During the last week of school, my high schooler and middle schooler both had units on genocide. (I remember when the last week of school was mostly relaxing, watching videos, and having pizza parties. Studying genocide seems like an odd way to round off the year. But I digress.) I asked them if genocide could ever be a good thing.
They both looked rather horrified at the question, and answered, "Of course not."
"So," I said, "did God ever commit genocide?"
This led into a discussion of genocide in the Bible-- the Flood came readily to their minds, but we touched on the Hebrews' trip to the Promised Land, too, and all the peoples they supposedly killed off along the way with God's blessing and encouragement. We talked about how bad God's supposed behavior was, and how a god worth worshipping couldn't possibly commit genocide.
Back when I was a Lutheran, I had to try to explain Biblical stories like the Flood and the Plagues to my kids. But I never managed to explain satisfactorily, to them or to myself, how a merciful and loving God could do such things. As a liberal Christian, I eventually concluded these stories probably weren't literally true, because those actions were so clearly not the actions of a good entity. I figured the people back in Old Testament times just didn't have a clear grasp on the nature of God, and thus attributed things to him that really weren't his fault. (You don't have to be a mythology expert to perceive that less scientifically sophisticated peoples tended to attribute every bad aspect of nature, from winter to floods to volcanoes, to the actions of deities.) I also had to assure myself no one could possibly actually go to hell, because an eternity of suffering as a punishment for a relatively very brief life didn't make any sense to me either.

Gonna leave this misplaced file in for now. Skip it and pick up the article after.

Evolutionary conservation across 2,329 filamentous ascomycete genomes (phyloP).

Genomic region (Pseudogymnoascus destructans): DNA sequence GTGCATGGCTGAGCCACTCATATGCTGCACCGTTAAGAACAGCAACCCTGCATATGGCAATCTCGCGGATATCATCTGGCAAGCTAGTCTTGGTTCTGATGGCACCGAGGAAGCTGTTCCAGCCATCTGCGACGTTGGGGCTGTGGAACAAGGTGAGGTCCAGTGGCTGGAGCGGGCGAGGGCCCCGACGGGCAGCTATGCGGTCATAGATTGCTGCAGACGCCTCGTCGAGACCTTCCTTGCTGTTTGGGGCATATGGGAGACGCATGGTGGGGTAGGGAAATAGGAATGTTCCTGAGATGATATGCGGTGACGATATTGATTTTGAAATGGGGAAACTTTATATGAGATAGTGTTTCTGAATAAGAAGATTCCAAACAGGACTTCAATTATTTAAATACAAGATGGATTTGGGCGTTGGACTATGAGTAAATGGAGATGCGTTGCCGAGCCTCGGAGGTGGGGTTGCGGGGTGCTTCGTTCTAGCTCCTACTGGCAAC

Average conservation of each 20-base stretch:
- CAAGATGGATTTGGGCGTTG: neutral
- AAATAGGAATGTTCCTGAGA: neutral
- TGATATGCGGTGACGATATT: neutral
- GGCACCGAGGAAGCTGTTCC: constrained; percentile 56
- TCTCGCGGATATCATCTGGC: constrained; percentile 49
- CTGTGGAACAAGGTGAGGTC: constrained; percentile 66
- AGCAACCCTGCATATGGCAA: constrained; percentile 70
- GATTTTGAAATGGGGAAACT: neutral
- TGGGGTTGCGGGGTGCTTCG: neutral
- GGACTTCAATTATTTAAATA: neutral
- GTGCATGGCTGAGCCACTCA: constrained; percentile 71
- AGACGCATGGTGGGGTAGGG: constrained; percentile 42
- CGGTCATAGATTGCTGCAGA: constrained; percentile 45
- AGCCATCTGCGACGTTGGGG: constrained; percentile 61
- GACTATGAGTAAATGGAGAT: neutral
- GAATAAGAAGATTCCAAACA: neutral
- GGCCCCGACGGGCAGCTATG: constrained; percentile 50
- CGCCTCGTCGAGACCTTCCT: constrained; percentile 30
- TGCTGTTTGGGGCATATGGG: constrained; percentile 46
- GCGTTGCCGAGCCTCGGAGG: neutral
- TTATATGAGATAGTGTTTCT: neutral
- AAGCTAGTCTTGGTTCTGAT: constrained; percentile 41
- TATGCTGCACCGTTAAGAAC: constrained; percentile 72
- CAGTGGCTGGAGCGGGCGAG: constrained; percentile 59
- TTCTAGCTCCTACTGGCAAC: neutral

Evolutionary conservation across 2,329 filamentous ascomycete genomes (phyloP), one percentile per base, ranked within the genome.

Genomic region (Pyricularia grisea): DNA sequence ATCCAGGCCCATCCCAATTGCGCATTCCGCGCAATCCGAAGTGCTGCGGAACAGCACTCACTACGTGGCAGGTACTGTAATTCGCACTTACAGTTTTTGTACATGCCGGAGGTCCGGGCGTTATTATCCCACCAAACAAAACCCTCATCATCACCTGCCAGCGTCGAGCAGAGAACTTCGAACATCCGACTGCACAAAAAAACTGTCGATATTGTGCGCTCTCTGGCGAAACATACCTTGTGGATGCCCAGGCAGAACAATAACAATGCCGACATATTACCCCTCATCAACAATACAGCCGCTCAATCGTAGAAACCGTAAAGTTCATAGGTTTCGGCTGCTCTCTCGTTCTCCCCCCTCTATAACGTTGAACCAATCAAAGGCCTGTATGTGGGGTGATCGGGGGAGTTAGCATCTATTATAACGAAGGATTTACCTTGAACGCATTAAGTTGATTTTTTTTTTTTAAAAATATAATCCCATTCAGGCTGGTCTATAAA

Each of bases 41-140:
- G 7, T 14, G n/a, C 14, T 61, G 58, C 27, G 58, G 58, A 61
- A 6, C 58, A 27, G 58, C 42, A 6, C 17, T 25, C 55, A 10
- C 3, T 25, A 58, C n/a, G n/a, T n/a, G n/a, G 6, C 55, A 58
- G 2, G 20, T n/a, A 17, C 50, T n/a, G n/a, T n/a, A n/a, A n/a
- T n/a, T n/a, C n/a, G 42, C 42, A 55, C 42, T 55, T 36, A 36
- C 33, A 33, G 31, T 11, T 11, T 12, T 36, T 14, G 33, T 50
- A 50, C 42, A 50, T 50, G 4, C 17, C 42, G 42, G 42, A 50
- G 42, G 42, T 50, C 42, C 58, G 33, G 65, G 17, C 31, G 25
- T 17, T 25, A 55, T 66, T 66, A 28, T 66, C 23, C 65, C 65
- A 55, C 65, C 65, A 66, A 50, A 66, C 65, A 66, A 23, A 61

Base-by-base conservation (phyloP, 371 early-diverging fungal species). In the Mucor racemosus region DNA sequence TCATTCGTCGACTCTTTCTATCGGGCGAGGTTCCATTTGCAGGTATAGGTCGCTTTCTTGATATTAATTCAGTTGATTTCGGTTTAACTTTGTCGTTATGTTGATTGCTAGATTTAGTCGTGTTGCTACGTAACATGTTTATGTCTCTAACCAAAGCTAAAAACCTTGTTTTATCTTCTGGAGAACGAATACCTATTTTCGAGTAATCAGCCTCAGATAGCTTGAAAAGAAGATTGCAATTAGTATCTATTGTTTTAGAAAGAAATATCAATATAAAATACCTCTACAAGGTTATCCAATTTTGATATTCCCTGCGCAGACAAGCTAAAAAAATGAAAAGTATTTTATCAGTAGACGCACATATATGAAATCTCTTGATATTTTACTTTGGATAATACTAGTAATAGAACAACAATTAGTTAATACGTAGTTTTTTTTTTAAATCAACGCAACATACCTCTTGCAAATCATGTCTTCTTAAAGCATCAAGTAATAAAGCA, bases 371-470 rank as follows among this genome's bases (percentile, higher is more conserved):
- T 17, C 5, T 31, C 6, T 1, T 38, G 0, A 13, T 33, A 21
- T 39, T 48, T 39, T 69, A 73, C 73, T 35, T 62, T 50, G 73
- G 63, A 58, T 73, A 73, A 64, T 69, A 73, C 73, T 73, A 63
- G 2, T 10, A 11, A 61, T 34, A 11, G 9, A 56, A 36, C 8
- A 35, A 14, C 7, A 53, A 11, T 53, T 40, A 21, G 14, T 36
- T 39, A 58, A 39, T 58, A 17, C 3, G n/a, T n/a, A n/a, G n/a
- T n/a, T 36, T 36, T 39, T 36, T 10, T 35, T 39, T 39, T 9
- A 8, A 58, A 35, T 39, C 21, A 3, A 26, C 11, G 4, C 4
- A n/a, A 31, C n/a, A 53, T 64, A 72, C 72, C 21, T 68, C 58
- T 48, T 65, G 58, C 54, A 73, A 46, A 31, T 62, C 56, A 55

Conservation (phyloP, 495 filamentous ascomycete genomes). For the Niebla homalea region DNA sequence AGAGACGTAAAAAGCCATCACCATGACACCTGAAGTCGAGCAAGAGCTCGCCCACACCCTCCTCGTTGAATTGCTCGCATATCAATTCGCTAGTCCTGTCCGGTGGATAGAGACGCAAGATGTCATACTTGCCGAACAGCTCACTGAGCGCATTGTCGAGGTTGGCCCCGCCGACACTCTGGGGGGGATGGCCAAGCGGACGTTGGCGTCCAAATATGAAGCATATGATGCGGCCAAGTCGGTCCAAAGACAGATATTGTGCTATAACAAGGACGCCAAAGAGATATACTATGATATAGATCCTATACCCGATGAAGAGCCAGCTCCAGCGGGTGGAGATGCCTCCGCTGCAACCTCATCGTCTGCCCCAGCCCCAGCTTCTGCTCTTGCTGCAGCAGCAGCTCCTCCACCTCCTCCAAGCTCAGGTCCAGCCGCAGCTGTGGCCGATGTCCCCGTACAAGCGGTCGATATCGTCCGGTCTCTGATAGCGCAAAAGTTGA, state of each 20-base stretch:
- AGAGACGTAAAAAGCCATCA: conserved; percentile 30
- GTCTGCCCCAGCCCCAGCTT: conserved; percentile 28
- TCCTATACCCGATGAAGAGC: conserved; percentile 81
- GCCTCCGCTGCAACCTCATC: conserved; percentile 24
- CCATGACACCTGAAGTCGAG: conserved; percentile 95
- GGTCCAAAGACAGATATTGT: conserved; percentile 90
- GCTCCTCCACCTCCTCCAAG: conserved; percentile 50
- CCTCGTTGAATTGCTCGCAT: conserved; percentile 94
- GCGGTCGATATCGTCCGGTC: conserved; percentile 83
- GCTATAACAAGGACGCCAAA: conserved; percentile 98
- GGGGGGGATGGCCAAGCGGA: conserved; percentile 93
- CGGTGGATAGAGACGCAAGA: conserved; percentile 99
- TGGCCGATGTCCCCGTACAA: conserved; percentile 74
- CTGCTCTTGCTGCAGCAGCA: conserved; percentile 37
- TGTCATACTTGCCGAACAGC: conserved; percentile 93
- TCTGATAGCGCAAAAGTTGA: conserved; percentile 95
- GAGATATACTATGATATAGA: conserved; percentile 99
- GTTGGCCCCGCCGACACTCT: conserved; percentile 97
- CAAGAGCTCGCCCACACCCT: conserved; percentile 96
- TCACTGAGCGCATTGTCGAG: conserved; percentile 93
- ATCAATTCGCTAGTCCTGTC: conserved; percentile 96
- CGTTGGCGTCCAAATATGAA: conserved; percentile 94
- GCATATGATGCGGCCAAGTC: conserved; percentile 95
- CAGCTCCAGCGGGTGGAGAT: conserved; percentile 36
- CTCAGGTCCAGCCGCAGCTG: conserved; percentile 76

The problem, as I've said before, is that once you throw out all the cruelty and horror from the Bible, there's really not much left to believe in. What really astounds me is that people can believe in the literal truth of the Bible-- from casting two virtually newborn people out into the harsh world, unarmed and helpless; to drowning almost the entire population; to God's "chosen people" moving across a land, murdering and raping anyone they come across; to God in his "love and mercy" throwing hapless souls into hell for an eternity of burning in agony-- and still somehow imagine that God is worthy of worship.